Exclusive interview: Bret Hart separates fact from fiction on who really trained in Stu Hart's Dungeon

Exclusive interview: Bret Hart separates fact from fiction on who really trained in Stu Hart's Dungeon

Inside The Hart Family Dungeon

Step inside Stu Hart's Dungeon and learn why it was the mat's most notorious training ground from former students like Tyson Kidd and Natalya.

It wasn’t much more than a tiny room in the basement of Stu Hart’s Calgary mansion, but The Dungeon has become, perhaps, the most renowned training ground in all of professional wrestling. As Dungeon graduates began to populate the WWE locker room in the 1980s, the basement’s reputation started to grow — as did the names of the Superstars who reportedly trained there. But who really learned the art of grappling at the torturous hands of Stu Hart? WWE.com set out to find those answers and called up the one man who would know best — “The Excellence of Execution” himself, Bret Hart.

WWE.COM: There are so many myths about who actually trained with your father in The Hart Dungeon. For example, it’s widely reported that Superstars like Lance Storm and Chris Jericho did, but they really trained in The Hart Brothers Camp. We were hoping that you could separate fact from fiction.

BRET HART: I think I can give you the truth [laughs].

Check out these amazing photos from Stu Hart's life

WWE.COM: Do you remember at what point your father started training people?

HART: My father was training people right from the start, because he was running out of talent all the time and he needed to create new talent to fill out his [Stampede Wrestling] cards. He needed to find somebody who basically wanted to be cannon fodder and travel on the tour.

WWE.COM: How large was Stampede Wrestling’s territory?

HART: My dad bought the territory from [Larry] Tillman in ’48. He had the rights to Calgary, Edmonton, Winnipeg, Seattle, Vancouver, Salt Lake City and lots of other Northwest states that nobody else was running. He was based initially out of Great Falls, Mont., where he was from, and he’d drive up to Calgary and Edmonton most days. On one of his trips, he saw the house in Calgary that he bought in ’51.

Exclusive interview: Bret Hart separates fact from fiction on who really trained in Stu Hart's Dungeon
WWE.COM: Who were some of the first competitors your father trained?

HART:  Nikolai Volkoff was one of the first guys who came out of The Dungeon. He was a teenager when he got here. He was just a big, strong, heavy kid. I remember talking to Nikolai many times in the basement and watching my dad stretch him. [Former AWA World Heavyweight Champion] Gene Kiniski was also trained by my dad.

WWE.COM: Just so we know where to cut off the list of who trained with your father in The Dungeon, who was his last student?

HART:  Jim Neidhart. My dad was no spring chicken anymore, and I didn’t see anyone past Neidhart that he put the time into. He completely trained Jim on his own. Jim was my dad’s product. Jim was third in the world at shot put. He was training to get signed by the [Oakland] Raiders and was referred to my dad from somebody at the gym. He called directory assistance, found my dad and asked him to teach him to wrestle. He listed all of his accomplishments and my dad asked him to come up to Calgary.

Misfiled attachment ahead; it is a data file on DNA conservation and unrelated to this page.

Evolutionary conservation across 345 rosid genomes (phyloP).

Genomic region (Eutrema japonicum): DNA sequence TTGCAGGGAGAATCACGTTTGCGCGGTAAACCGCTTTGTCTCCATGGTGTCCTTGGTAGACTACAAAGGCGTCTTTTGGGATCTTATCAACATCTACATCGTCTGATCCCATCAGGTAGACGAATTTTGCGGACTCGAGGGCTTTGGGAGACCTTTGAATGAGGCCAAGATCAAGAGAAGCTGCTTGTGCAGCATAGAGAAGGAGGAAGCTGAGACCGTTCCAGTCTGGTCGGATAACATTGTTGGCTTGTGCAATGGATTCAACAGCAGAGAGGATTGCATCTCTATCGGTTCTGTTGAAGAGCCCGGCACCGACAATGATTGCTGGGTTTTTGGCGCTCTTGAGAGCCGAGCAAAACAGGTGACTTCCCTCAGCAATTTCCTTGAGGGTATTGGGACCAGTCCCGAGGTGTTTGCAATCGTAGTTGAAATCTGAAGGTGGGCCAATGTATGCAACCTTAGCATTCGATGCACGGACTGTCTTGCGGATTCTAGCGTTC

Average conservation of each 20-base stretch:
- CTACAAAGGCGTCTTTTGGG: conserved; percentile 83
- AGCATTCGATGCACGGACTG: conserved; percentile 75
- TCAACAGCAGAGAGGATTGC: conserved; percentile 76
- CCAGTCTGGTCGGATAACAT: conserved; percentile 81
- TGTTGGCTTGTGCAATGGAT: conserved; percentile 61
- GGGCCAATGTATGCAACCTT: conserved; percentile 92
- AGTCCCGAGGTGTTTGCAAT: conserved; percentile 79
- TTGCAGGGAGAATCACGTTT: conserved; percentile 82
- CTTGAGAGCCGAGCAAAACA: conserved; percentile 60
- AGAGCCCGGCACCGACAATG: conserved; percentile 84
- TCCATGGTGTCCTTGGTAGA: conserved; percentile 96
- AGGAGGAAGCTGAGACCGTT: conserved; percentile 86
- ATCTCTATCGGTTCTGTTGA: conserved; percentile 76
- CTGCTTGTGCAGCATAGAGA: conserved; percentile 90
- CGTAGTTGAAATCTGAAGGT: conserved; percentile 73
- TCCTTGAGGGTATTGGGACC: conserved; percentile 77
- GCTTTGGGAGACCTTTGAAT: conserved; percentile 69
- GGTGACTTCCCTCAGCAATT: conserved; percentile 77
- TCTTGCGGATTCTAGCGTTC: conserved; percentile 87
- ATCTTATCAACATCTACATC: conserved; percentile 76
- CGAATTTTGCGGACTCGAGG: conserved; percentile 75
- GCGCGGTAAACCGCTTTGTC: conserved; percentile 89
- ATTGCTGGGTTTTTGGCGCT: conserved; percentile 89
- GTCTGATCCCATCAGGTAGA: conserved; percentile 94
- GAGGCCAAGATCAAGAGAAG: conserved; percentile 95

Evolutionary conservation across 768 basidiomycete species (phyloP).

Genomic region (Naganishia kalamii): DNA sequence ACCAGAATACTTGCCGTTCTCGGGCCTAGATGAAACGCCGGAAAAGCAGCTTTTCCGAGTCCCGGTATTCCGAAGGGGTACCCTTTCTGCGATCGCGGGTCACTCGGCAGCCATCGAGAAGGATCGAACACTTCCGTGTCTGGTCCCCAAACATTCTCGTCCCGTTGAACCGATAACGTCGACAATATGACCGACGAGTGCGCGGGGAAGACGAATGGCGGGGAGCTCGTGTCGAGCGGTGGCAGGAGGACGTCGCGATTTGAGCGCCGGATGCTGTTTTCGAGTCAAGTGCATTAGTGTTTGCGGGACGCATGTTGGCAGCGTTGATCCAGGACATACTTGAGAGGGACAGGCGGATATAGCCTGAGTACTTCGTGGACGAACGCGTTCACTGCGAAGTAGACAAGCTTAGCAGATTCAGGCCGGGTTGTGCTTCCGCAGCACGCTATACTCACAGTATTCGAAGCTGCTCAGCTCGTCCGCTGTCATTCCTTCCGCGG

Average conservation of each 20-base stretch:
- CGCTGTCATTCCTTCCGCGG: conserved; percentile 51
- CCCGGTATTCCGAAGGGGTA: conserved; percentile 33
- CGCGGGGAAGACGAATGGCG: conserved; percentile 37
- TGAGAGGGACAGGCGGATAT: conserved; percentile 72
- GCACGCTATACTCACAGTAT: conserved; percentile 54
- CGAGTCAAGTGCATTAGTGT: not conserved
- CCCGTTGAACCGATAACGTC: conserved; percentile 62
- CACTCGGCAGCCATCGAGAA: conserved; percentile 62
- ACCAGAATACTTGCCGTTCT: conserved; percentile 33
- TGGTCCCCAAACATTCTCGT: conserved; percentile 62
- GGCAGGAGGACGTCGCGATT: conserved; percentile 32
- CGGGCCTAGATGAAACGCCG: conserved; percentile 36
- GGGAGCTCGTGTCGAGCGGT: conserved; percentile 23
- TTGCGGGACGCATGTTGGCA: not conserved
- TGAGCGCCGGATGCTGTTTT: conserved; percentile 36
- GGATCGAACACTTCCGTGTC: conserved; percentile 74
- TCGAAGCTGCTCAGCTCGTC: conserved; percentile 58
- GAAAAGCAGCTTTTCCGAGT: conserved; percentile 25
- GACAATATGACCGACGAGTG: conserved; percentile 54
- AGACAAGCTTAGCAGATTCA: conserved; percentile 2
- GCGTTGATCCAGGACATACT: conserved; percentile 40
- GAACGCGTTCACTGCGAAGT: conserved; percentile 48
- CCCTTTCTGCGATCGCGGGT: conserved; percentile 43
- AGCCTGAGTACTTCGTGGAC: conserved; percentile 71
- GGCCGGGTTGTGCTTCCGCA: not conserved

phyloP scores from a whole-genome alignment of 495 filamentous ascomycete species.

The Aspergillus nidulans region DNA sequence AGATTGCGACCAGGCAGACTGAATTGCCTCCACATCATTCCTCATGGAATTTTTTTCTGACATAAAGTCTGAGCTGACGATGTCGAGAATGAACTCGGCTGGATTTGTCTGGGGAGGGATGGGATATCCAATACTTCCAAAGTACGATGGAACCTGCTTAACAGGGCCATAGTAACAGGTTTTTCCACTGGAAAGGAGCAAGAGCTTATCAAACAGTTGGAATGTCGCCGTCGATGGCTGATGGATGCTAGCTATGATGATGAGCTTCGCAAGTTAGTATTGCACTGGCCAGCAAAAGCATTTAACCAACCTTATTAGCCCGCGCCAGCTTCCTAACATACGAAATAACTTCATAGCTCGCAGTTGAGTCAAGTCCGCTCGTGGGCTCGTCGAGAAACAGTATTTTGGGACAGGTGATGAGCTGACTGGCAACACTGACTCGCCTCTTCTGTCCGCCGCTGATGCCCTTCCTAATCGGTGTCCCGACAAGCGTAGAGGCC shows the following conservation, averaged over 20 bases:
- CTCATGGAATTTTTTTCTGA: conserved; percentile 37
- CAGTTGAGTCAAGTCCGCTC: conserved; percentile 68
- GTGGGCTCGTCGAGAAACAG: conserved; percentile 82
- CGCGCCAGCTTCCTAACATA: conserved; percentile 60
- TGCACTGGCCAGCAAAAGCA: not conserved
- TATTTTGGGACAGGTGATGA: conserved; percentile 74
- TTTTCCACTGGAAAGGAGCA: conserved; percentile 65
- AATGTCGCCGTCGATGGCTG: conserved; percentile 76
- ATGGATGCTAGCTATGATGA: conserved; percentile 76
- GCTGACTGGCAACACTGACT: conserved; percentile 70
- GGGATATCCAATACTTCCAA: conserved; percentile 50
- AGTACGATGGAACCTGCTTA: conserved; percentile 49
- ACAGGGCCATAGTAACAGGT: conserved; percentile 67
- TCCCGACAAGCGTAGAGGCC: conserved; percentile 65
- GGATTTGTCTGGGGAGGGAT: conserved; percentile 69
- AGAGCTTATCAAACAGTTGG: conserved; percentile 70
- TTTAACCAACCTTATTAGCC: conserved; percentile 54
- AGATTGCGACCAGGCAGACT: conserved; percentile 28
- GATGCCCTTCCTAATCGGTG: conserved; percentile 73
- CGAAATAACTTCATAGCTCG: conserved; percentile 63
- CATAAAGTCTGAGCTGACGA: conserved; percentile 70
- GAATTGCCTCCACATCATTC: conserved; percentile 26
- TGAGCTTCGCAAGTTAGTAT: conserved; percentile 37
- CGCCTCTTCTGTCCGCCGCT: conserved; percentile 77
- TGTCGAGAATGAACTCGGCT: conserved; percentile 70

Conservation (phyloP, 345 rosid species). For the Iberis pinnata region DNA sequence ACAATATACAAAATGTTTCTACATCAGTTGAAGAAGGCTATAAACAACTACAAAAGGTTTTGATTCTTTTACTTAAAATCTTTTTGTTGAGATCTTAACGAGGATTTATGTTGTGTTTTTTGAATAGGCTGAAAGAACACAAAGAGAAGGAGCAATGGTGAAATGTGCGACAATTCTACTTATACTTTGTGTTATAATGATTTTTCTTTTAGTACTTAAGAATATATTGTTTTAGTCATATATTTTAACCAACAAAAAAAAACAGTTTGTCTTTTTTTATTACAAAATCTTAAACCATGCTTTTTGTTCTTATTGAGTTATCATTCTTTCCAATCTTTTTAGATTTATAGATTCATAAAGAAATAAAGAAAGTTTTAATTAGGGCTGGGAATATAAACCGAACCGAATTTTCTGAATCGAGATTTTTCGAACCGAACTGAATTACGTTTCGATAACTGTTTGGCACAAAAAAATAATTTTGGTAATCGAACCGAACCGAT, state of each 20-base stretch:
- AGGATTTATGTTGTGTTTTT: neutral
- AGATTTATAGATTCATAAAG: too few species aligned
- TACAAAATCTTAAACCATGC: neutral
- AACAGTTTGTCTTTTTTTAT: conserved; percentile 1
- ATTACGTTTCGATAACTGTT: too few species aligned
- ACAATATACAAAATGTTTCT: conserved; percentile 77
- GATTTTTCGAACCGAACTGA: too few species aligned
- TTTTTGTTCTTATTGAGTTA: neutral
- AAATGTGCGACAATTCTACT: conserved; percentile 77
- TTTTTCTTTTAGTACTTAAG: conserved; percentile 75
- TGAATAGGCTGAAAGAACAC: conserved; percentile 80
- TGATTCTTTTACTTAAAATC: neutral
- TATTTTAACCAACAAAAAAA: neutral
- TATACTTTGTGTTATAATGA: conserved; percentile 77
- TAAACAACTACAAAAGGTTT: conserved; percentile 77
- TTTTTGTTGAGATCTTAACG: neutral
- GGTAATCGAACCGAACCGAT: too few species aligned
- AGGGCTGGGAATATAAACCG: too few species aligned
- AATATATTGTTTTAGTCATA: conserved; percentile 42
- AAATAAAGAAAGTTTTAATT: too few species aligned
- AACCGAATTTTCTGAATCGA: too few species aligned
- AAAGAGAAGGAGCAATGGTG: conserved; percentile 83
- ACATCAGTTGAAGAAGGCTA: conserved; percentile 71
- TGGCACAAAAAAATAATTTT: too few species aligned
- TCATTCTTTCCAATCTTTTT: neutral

He was a big, strong kid. He had a bench press close to 600 pounds. He was super-strong and really quick. He left Calgary after my dad taught him and got signed by the Raiders. He came back to train with my dad [after] he was injured. Then he was with the Cowboys and got cut. He was the last cut the year the Cowboys won the Super Bowl in ’78.

Exclusive interview: Bret Hart separates fact from fiction on who really trained in Stu Hart's Dungeon

WWE.COM: Were all of the Hart brothers trained by your dad, or did the older brothers train the younger brothers?

HART: No. My dad taught Keith, Smith and Bruce when they started, but we had other wrestlers train us. I learned some little things from my dad, some amateur wrestling and submission wrestling, but I was trained in pro wrestling by two Japanese wrestlers [Tokyo Joe and Kazuo Sakurada] who worked for my father. Owen was a fan of my dad’s submission style wrestling. Owen had a lot of respect for amateur wrestling. You can say that Owen trained in The Dungeon, but not in the same way.

WWE.COM: Who trained Natalya and Tyson Kidd?

HART: Nattie, TJ and Harry [ David Hart Smith] trained in The Dungeon with some of the other young Harts with a guy named Tokyo Joe. He was probably the best legitimate wrestling trainer in the world. He trained them for quite a long time, and on the same mat I trained on. They learned very serious grappling. There were no ropes, just walls around the mat. Tokyo Joe was a top-notch instructor, and Nattie, TJ and Harry were his pride and joy.

WWE.COM: Who are some big-name wrestlers that people may not realize trained with your father?

HART: Ole Anderson trained for a couple of weeks in the basement. “Superstar” Billy Graham was someone that my dad taught from A-to-Z, from tying up to submission wrestling. Billy was more of a showman than a wrestler. My dad used to love tying Billy in knots and Iron Sheik would be watching.

Exclusive interview: Bret Hart separates fact from fiction on who really trained in Stu Hart's Dungeon